Swim tips #5
Swim Tip #5 – Get connected!
Many if not most swimmers paddle and kick whilst allowing their mid-section to sag and wallow. This disconnection between the arms and legs leads to a drag inducing fishtailing effect as the swimmer attempts to move forwards.
When you were young and had to choose a stick to throw in the river in the hope of beating your friend’s stick downstream you soon learned that a straight solid stick was better than a bent floppy one. Fish are thick and solid for a reason as are boats. Top swimmers are tall and have perfect posture. Observe the swimmers at the front of every Thursday’s sea swim and you will see good posture at or near the front!
This is a swimming fundamental that is easy to improve. In fact it is one of the few quick fixes there are when teaching swimming. Most swimmers I work with respond well to one or more of the following cues:
- Lift up your “bits” using your pelvic floor muscles.
- Hold your core as if you were busting for a wee.
- Hold a fifty-cent coin between your bum cheeks.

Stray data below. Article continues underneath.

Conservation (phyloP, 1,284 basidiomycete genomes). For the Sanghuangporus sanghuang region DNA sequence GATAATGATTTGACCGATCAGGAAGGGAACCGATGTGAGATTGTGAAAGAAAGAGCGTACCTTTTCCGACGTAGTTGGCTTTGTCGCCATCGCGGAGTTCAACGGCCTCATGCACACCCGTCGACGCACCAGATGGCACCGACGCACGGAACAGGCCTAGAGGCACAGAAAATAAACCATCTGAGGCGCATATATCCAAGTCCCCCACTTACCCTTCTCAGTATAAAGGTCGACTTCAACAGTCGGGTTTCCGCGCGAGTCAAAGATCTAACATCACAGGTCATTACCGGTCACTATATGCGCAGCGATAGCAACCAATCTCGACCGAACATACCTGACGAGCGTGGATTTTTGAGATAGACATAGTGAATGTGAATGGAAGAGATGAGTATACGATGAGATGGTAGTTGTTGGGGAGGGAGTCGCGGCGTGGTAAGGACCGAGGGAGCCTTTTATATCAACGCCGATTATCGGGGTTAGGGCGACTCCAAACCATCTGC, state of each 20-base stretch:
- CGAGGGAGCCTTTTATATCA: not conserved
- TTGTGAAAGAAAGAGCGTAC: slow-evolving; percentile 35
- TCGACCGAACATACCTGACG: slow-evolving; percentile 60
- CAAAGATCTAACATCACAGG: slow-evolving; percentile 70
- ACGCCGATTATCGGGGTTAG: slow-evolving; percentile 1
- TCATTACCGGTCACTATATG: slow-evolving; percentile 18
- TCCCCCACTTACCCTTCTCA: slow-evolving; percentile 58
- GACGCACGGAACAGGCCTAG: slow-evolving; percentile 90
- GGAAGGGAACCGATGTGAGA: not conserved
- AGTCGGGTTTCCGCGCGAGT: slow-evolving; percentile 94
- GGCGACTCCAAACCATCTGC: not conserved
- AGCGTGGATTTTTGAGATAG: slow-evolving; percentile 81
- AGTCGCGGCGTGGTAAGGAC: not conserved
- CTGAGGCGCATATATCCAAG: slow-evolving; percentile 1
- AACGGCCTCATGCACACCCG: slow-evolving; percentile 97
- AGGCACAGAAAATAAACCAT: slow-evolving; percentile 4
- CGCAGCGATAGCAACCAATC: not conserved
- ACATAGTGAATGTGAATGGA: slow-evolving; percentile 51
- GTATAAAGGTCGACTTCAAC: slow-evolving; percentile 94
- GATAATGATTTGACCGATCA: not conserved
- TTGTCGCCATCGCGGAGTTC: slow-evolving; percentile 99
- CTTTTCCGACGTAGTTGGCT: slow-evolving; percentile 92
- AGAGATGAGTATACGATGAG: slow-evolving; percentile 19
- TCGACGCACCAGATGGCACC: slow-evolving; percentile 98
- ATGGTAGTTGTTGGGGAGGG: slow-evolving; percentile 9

- Be tall as you swim.
- Use one or more of the above techniques to get yourself centrally connected and tall. You will sense your body moving along a straighter line and moving further per stroke (piercing a deeper hole in the water).
- Maintain that feeling of connection and tallness ALL the time, avoid letting go as you breathe or when you sight.
- Learn to pace your swimming so that you can hold the feeling ALL of the time. If you have to let it go you are probably working harder than you are currently fit enough to do.
- Building swim fitness has a lot to do with challenging your ability to hold your body tall and strong at higher and higher paces or for longer durations. Make that your training focus and you will see big changes.
“Your hips are the engine for swimming; your hands are just the propellers.”
Bill Boomer, legendary swim coach.
Swim strong, swim with form.